But little of that matters to oil in 2018 or 2019. For now, the shale producers, I'd argue, can control the price. The oil bulls, such as Burggraben, flatly claim that: "The Future curve does not help to understand future crude oil prices." Others would argue, however, that the shape of the futures curve says a lot about future market conditions. Shale producers, for example, can sell futures for later years, say 2022 and have a guaranteed price for oil production they haven't started building out the infrastructure for yet.

Take the locked-in prices to a bank or the stock market, and investors are more likely to pony up capital knowing the precise revenues they'll be getting in coming years. For now, shale producers can keep selling out their future production. If they can do so profitably (and they can at today's prices), they'll borrow more money and bring on yet more supply (drilling activity is up strongly over the past 12 months).


US Rig Count data by YCharts

If we see the shale producers run out of new marginal supply, we might expect the back end of the futures curve to spike, but so far, that's not happening.

Switching gears, much of Burggraben's argument is simply a bet on stronger global economic growth. Such conditions generally correlate to a weaker dollar (a big reason why oil is up so much over the past year) and accelerating inflation/consumer spending. Burggraben notes that if their economic growth forecast doesn't pan out and we get a recession instead, oil could go back to $40/barrel. So make no mistake, despite dozens of pages of analysis, in their view, $100 oil in the near-future is still to a significant degree a bet on accelerating world GDP growth.

That could certainly play out. But I'm skeptical we're about to get a massive surge in global economic activity in the wake of rising interest rates and curtailed Central Bank liquidity. China's credit crunch appears to be worsening as well - who knows when their mounting debt pile will finally reach its sustainable limit, but the smart money is betting on things decelerating, at a minimum.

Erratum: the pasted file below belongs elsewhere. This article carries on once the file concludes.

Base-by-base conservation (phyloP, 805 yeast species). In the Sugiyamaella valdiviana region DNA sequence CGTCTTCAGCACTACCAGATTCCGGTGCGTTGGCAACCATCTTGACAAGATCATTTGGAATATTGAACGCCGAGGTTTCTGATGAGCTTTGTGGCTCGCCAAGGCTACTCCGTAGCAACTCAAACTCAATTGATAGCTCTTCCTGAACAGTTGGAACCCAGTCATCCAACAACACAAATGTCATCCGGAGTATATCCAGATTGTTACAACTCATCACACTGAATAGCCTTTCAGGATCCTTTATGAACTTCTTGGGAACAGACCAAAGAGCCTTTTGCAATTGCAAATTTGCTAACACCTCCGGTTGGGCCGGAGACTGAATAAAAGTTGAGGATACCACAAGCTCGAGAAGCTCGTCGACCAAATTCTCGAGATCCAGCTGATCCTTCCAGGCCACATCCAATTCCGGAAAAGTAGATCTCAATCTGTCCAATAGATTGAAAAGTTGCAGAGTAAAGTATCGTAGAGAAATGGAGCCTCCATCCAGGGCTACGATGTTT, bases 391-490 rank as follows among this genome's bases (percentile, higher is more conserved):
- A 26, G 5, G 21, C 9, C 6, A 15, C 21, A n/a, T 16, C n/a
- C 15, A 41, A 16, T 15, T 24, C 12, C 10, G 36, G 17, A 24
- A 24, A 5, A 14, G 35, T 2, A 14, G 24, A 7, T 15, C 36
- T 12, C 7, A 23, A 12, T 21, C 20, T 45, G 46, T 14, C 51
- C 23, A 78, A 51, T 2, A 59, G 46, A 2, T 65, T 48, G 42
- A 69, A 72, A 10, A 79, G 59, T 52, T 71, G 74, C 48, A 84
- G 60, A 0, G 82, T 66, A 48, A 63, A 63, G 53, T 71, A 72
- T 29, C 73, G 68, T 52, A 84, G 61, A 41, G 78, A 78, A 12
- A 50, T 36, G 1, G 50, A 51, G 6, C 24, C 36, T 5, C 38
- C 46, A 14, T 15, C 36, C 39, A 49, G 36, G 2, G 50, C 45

Overall, I hope oil keeps going up, it's good for my own wallet as an investor in emerging economies with oil exposure. And oil stocks, for what they're worth, appear quite cheap. The energy sector is still in the doldrums, even with oil prices surging. It was remarkable that Exxon Mobil (XOM) for example, traded back at 2016 lows earlier this year with oil up from $30 to $70 since then. All that said, I don't see this as the time to bet the farm on higher oil prices. I expect the rally to run out of steam here fairly soon. My call: oil is going back to $100 - but not before 2020.

Disclosure: I am/we are long XOM. I wrote this article myself, and it expresses my own opinions. I am not receiving compensation for it (other than from Seeking Alpha). I have no business relationship with any company whose stock is mentioned in this article.